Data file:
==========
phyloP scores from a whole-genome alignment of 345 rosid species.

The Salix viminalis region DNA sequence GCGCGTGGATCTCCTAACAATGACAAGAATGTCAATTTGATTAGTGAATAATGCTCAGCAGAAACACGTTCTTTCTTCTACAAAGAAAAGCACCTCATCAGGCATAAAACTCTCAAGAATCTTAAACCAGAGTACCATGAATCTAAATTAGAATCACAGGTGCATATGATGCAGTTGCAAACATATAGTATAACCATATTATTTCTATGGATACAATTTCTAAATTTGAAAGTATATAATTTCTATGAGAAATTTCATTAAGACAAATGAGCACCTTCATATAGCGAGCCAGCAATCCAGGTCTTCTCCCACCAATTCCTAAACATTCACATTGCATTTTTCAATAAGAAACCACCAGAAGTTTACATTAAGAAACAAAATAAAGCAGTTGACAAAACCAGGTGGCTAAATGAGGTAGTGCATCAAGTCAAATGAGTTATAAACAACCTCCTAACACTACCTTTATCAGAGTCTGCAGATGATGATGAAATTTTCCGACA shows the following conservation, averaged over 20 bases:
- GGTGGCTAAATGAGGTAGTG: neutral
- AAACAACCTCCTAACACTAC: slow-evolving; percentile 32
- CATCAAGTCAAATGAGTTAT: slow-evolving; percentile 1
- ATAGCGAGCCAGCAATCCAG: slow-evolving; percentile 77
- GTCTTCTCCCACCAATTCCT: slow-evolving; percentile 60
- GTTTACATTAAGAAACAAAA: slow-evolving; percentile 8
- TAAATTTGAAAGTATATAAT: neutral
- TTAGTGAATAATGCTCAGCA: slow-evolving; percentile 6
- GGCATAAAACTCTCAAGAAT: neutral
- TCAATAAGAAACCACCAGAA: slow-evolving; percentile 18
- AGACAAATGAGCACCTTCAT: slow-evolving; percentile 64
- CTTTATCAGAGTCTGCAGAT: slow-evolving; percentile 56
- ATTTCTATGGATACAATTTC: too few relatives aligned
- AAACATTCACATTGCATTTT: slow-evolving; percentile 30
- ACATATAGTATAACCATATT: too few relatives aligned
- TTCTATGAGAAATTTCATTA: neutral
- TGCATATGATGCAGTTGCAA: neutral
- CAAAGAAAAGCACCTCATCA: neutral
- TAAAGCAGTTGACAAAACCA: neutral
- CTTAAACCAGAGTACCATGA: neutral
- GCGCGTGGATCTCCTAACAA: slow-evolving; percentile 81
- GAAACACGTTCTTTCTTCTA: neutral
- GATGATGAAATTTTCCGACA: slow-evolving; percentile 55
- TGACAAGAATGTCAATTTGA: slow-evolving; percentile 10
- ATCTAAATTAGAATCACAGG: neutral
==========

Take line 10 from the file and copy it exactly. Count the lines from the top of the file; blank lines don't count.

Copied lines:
- TTAGTGAATAATGCTCAGCA: slow-evolving; percentile 6